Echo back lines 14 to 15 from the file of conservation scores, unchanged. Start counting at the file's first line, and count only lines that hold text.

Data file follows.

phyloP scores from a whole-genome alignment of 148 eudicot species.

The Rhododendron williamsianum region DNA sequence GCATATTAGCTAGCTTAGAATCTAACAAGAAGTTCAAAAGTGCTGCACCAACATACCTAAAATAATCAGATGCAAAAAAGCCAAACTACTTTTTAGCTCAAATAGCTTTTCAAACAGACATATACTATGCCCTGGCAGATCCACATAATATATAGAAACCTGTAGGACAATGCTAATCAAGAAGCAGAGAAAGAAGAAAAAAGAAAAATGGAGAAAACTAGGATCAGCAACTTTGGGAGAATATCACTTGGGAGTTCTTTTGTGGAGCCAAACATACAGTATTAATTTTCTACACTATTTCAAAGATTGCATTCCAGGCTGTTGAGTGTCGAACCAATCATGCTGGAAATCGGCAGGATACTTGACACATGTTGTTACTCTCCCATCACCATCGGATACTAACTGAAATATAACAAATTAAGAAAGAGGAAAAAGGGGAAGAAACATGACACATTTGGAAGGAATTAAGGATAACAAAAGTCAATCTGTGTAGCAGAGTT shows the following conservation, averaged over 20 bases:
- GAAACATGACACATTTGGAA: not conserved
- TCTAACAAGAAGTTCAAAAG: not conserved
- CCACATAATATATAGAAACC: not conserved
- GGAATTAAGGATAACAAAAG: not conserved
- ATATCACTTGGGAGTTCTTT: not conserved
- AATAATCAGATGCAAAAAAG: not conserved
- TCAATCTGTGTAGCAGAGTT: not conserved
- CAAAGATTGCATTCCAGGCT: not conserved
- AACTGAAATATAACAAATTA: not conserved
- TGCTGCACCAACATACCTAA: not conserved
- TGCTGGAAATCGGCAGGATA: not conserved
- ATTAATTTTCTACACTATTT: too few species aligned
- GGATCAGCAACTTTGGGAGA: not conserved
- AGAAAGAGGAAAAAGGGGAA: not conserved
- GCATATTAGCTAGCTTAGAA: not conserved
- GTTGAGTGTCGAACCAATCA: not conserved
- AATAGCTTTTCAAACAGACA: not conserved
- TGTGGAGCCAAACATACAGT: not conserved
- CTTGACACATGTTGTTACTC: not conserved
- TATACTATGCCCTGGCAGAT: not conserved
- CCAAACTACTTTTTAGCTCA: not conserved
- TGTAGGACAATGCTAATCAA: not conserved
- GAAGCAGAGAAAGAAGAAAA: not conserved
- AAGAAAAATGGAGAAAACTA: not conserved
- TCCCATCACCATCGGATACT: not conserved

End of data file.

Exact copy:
- ATTAATTTTCTACACTATTT: too few species aligned
- GGATCAGCAACTTTGGGAGA: not conserved